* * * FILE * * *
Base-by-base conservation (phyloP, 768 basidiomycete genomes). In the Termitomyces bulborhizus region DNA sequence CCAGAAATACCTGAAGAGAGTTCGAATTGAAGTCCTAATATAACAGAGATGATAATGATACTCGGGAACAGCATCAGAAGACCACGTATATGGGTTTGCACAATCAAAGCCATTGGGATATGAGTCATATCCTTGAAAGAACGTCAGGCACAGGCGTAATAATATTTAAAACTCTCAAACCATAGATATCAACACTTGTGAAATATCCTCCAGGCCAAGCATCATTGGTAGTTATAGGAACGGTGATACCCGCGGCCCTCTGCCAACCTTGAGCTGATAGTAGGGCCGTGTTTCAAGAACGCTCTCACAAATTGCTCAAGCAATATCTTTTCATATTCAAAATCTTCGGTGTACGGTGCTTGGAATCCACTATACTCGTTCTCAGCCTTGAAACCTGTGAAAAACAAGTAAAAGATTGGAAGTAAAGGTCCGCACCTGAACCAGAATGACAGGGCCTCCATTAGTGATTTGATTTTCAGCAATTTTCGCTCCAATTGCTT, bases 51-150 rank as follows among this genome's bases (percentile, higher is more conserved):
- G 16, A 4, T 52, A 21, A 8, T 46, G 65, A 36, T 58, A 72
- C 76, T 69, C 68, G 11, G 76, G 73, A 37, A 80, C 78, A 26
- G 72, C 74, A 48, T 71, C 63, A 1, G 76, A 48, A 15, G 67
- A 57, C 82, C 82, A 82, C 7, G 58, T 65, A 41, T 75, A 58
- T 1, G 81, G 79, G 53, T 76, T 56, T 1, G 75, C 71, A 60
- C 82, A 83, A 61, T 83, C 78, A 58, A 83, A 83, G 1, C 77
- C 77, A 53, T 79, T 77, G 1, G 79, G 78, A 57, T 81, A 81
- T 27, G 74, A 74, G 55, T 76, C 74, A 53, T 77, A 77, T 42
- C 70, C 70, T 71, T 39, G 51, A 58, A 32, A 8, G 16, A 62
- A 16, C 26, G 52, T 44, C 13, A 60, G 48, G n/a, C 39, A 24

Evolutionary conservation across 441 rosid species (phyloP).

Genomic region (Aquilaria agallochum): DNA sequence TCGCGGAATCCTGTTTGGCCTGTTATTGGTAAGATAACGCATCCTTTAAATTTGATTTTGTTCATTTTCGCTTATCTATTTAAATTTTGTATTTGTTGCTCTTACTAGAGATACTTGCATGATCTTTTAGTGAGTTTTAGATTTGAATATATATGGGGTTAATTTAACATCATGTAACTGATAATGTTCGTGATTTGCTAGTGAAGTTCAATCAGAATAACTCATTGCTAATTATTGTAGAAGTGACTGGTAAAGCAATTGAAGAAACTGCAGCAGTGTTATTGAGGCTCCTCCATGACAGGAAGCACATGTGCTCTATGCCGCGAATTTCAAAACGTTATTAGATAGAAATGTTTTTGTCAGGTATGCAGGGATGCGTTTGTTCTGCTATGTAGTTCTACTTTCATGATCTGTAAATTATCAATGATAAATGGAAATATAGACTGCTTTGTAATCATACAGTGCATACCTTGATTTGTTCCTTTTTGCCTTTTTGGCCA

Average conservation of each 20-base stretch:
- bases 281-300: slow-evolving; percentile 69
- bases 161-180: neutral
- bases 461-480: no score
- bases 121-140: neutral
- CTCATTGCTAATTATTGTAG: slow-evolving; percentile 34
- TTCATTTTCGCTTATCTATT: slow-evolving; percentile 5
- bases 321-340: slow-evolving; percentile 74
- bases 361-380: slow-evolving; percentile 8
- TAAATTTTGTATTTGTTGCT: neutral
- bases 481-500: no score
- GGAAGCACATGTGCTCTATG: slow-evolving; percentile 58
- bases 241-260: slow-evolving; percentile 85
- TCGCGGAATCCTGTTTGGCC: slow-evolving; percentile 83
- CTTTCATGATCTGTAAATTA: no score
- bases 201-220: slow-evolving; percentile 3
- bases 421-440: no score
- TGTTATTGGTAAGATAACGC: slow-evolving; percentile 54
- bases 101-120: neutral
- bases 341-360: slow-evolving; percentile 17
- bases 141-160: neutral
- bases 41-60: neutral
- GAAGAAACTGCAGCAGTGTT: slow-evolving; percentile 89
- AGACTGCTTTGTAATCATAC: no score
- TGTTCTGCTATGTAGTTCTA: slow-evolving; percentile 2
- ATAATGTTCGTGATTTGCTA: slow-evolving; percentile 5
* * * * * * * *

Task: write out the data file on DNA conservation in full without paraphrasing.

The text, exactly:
Base-by-base conservation (phyloP, 768 basidiomycete genomes). In the Termitomyces bulborhizus region DNA sequence CCAGAAATACCTGAAGAGAGTTCGAATTGAAGTCCTAATATAACAGAGATGATAATGATACTCGGGAACAGCATCAGAAGACCACGTATATGGGTTTGCACAATCAAAGCCATTGGGATATGAGTCATATCCTTGAAAGAACGTCAGGCACAGGCGTAATAATATTTAAAACTCTCAAACCATAGATATCAACACTTGTGAAATATCCTCCAGGCCAAGCATCATTGGTAGTTATAGGAACGGTGATACCCGCGGCCCTCTGCCAACCTTGAGCTGATAGTAGGGCCGTGTTTCAAGAACGCTCTCACAAATTGCTCAAGCAATATCTTTTCATATTCAAAATCTTCGGTGTACGGTGCTTGGAATCCACTATACTCGTTCTCAGCCTTGAAACCTGTGAAAAACAAGTAAAAGATTGGAAGTAAAGGTCCGCACCTGAACCAGAATGACAGGGCCTCCATTAGTGATTTGATTTTCAGCAATTTTCGCTCCAATTGCTT, bases 51-150 rank as follows among this genome's bases (percentile, higher is more conserved):
- G 16, A 4, T 52, A 21, A 8, T 46, G 65, A 36, T 58, A 72
- C 76, T 69, C 68, G 11, G 76, G 73, A 37, A 80, C 78, A 26
- G 72, C 74, A 48, T 71, C 63, A 1, G 76, A 48, A 15, G 67
- A 57, C 82, C 82, A 82, C 7, G 58, T 65, A 41, T 75, A 58
- T 1, G 81, G 79, G 53, T 76, T 56, T 1, G 75, C 71, A 60
- C 82, A 83, A 61, T 83, C 78, A 58, A 83, A 83, G 1, C 77
- C 77, A 53, T 79, T 77, G 1, G 79, G 78, A 57, T 81, A 81
- T 27, G 74, A 74, G 55, T 76, C 74, A 53, T 77, A 77, T 42
- C 70, C 70, T 71, T 39, G 51, A 58, A 32, A 8, G 16, A 62
- A 16, C 26, G 52, T 44, C 13, A 60, G 48, G n/a, C 39, A 24

Evolutionary conservation across 441 rosid species (phyloP).

Genomic region (Aquilaria agallochum): DNA sequence TCGCGGAATCCTGTTTGGCCTGTTATTGGTAAGATAACGCATCCTTTAAATTTGATTTTGTTCATTTTCGCTTATCTATTTAAATTTTGTATTTGTTGCTCTTACTAGAGATACTTGCATGATCTTTTAGTGAGTTTTAGATTTGAATATATATGGGGTTAATTTAACATCATGTAACTGATAATGTTCGTGATTTGCTAGTGAAGTTCAATCAGAATAACTCATTGCTAATTATTGTAGAAGTGACTGGTAAAGCAATTGAAGAAACTGCAGCAGTGTTATTGAGGCTCCTCCATGACAGGAAGCACATGTGCTCTATGCCGCGAATTTCAAAACGTTATTAGATAGAAATGTTTTTGTCAGGTATGCAGGGATGCGTTTGTTCTGCTATGTAGTTCTACTTTCATGATCTGTAAATTATCAATGATAAATGGAAATATAGACTGCTTTGTAATCATACAGTGCATACCTTGATTTGTTCCTTTTTGCCTTTTTGGCCA

Average conservation of each 20-base stretch:
- bases 281-300: slow-evolving; percentile 69
- bases 161-180: neutral
- bases 461-480: no score
- bases 121-140: neutral
- CTCATTGCTAATTATTGTAG: slow-evolving; percentile 34
- TTCATTTTCGCTTATCTATT: slow-evolving; percentile 5
- bases 321-340: slow-evolving; percentile 74
- bases 361-380: slow-evolving; percentile 8
- TAAATTTTGTATTTGTTGCT: neutral
- bases 481-500: no score
- GGAAGCACATGTGCTCTATG: slow-evolving; percentile 58
- bases 241-260: slow-evolving; percentile 85
- TCGCGGAATCCTGTTTGGCC: slow-evolving; percentile 83
- CTTTCATGATCTGTAAATTA: no score
- bases 201-220: slow-evolving; percentile 3
- bases 421-440: no score
- TGTTATTGGTAAGATAACGC: slow-evolving; percentile 54
- bases 101-120: neutral
- bases 341-360: slow-evolving; percentile 17
- bases 141-160: neutral
- bases 41-60: neutral
- GAAGAAACTGCAGCAGTGTT: slow-evolving; percentile 89
- AGACTGCTTTGTAATCATAC: no score
- TGTTCTGCTATGTAGTTCTA: slow-evolving; percentile 2
- ATAATGTTCGTGATTTGCTA: slow-evolving; percentile 5